Colour screen: The Magellan 505 sports a 3-inch colour screen that is easy to read and responsive.

Colour screen: The Magellan 505 sports a 3-inch colour screen that is easy to read and responsive.

I tested the 505 around a variety of local routes that I like to ride around (ranging in distance from 30km to 60km) and it did what it says on the box, providing all the information I needed as a cyclist: Speed, average speed, maximum speed, distance, calories burned, active time and gradient. It’s also compatible with Shimano’s electronic shifting system the Di2, but as I don’t have that groupset on my Colnago road bike, I couldn’t test it out.

I also had a field that displayed my active heart rate as I was also using a heart rate sensor.

The 505’s touch screen was responsive, even when I was wearing thin gloves, and easy to read, and I found that the few data fields on-screen meant that things were even easier to read. Less fields also made the screen less cluttered.

There’s a Surprise Me feature which will calculate a route based on a specific distance or a specific time limit. Surprise Me is a nice enough feature to have – although a couple of times it threw a little hissy fit when I turned when I wasn’t supposed to (probably due to the rabbit warren of streets around us)- but it’s not a necessity.

Update number 1: Surprise Me – and it did!

I was pressed for time for a ride today so I used the Cyclo 505’s Surprise Me feature, which let me enter a specific distance or time into the unit then it calculates three routes that fit the criteria. With a route selected for a easy 30km, I cycled off, following the navigation prompts on the 505.

The Cyclo 505 had determined that the start point for the ride would be about 3km away – it was denoted with a green and black checked flag icon – and throughout the ride the unit gave me advanced warning of upcoming turns, just like a GPS unit does for a car.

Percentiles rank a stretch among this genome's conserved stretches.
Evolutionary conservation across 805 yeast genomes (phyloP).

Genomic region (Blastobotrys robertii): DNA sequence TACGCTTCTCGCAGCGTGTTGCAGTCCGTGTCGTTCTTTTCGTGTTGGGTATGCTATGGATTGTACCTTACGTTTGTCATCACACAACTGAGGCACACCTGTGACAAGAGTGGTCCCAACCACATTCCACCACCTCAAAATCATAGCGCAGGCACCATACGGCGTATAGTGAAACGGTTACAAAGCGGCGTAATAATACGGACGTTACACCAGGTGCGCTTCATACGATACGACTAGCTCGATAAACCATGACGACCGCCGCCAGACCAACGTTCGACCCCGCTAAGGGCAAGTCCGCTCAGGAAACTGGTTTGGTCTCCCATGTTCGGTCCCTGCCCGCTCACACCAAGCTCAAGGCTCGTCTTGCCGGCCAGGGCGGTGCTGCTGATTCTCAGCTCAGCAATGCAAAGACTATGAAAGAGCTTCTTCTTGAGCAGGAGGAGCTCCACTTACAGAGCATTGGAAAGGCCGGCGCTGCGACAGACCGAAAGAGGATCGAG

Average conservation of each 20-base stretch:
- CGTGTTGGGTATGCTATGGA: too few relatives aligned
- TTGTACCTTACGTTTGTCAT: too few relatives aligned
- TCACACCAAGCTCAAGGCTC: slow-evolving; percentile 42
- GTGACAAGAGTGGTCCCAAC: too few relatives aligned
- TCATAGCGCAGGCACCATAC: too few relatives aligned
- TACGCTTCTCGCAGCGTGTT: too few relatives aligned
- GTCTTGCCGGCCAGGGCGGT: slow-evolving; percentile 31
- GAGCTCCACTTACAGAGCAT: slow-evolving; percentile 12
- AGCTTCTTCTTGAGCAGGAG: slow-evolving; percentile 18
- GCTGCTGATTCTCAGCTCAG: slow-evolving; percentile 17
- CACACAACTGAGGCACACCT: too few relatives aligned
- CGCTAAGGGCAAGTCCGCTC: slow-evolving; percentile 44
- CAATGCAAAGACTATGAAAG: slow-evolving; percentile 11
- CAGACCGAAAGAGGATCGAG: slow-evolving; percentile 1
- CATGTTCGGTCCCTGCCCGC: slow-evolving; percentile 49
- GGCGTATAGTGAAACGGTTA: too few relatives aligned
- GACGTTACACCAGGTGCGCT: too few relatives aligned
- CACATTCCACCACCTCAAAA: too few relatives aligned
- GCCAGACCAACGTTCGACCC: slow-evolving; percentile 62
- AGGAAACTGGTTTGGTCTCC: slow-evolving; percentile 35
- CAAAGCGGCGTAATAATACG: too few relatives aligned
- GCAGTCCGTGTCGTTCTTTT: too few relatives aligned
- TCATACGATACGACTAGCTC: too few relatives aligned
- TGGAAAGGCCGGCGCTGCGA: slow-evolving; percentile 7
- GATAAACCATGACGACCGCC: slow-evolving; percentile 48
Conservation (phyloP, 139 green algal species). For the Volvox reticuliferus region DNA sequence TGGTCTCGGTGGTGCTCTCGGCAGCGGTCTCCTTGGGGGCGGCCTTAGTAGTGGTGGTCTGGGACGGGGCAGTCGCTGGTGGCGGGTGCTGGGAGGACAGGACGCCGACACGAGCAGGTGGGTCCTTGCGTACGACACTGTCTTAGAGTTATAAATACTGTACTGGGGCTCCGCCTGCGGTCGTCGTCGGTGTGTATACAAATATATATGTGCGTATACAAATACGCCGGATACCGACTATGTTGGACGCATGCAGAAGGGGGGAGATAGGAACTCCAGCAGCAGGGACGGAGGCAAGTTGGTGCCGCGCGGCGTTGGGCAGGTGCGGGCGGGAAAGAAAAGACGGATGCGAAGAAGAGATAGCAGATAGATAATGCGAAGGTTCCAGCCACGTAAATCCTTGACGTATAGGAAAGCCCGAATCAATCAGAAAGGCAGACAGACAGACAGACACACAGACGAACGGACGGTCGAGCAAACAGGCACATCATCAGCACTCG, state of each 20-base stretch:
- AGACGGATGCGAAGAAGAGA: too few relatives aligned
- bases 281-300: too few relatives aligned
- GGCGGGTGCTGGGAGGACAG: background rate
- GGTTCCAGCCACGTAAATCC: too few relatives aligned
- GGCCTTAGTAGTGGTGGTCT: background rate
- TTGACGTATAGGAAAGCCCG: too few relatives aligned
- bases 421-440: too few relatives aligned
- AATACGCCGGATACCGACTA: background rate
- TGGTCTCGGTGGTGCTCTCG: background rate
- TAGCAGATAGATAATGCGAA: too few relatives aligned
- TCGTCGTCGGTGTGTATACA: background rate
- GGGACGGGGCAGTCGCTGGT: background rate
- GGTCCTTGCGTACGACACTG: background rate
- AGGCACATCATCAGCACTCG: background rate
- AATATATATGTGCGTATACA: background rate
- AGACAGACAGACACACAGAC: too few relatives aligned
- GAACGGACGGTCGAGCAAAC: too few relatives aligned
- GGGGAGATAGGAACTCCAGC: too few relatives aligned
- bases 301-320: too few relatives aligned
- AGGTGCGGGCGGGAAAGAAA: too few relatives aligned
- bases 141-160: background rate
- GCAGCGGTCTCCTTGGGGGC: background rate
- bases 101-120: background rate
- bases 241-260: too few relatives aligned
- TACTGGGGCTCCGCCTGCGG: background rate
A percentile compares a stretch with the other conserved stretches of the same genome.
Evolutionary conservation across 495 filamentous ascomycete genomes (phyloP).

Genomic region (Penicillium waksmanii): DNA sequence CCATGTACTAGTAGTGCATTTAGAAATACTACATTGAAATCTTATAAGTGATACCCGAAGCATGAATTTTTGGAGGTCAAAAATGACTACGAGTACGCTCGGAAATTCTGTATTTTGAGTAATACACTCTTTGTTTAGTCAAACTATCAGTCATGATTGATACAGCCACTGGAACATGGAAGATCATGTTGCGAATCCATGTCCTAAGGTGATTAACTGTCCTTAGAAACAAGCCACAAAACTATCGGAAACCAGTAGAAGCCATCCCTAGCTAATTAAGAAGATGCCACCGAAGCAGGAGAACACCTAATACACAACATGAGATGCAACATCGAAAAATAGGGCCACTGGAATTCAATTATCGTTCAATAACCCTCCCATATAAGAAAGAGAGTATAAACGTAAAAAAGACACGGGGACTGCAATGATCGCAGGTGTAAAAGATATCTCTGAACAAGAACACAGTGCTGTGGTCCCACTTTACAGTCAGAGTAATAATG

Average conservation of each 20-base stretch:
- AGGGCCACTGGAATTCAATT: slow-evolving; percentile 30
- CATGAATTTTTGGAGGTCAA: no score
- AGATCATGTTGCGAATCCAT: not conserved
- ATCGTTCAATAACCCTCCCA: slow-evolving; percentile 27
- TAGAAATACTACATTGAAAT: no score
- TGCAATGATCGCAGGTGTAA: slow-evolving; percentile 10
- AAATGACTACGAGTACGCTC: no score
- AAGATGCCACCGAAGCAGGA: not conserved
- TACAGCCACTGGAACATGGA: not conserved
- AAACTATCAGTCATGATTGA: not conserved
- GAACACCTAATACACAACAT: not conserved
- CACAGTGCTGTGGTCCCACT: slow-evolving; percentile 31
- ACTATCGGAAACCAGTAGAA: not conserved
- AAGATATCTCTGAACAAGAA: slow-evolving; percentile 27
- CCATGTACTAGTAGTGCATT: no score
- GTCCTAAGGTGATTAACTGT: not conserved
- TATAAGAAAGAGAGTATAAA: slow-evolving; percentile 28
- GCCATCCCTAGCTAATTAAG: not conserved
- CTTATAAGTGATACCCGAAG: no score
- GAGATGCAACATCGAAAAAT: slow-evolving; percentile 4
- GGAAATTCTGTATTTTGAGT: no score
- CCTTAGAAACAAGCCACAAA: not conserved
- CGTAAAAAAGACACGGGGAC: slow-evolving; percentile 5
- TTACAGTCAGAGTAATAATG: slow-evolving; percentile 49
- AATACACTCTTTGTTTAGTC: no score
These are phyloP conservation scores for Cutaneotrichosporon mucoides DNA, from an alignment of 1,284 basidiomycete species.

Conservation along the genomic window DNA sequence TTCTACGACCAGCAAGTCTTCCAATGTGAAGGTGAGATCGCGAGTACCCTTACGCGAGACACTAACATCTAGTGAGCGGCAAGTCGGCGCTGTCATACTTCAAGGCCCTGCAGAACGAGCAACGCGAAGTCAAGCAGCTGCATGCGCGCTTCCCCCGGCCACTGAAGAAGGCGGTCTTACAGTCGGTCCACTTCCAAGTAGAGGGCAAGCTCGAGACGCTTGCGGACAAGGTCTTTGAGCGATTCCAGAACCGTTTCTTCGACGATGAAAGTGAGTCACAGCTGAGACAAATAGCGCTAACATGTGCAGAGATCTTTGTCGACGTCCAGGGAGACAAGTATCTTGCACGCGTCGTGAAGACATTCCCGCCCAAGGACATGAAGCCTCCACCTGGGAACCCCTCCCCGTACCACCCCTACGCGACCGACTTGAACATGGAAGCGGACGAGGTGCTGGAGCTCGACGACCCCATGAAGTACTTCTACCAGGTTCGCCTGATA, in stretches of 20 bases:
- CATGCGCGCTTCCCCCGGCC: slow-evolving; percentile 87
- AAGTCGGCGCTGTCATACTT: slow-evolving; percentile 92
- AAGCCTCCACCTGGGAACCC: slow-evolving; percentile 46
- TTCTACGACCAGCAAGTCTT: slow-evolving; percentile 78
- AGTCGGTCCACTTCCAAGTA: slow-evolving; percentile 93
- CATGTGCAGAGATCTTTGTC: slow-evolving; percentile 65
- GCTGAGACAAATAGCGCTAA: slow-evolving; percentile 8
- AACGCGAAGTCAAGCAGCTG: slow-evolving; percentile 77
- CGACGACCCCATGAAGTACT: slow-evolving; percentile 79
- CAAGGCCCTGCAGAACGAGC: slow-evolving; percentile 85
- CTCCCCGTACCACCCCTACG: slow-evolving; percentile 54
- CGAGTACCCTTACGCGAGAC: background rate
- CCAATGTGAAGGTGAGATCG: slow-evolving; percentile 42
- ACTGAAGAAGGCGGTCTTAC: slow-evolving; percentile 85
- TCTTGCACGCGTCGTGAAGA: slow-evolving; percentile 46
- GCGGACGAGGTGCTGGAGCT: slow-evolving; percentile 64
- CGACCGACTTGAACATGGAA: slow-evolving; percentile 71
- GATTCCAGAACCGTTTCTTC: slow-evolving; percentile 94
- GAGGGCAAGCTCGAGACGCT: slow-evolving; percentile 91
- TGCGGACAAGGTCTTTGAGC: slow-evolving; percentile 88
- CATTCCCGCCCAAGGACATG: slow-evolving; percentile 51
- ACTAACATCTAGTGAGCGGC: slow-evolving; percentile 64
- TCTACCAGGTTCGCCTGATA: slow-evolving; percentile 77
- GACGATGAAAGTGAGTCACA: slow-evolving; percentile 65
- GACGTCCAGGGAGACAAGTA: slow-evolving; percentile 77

All was going well until the unit told me to continue down a straight road that connected with a main road. The trouble was that 1.7km of the connecting road was coarse chip – and I had thin road tyres, susceptible to punctures on the rough stone surface. I contemplated turning around and following another road but then decided to risk it and go where the Cyclo 505 was telling me. It was a slow trip – I  didn’t want to go full speed across the stones – and I stayed in the smooth areas created  by cars that had traveled down the road.

To be fair, this wasn’t the Cyclo 505’s fault: It wasn’t to know that the section of road was under repair – as many of the roads in Christchurch are at the moment!

Apart from a short period when the unit seemed to have trouble determining which road to take me down as I neared home, the Surprise Me feature is a nice one to have when perhaps you’re in an unfamiliar area and want to do a short ride around the local roads.

 

Magellan’s Cyclo 505 is a feature-packed unit but it’s annoying  that I have to use Internet Explorer if I want to upload data to Magellan’s Cyclo Portal. Support for Chrome and Firefox is coming late this year.

I love the Magellan Cyclo 505 and if I have any gripe it’s the annoying beeping that sounds by default every time you touch the unit’s screen. Turning off the beeping was one of the first things I did.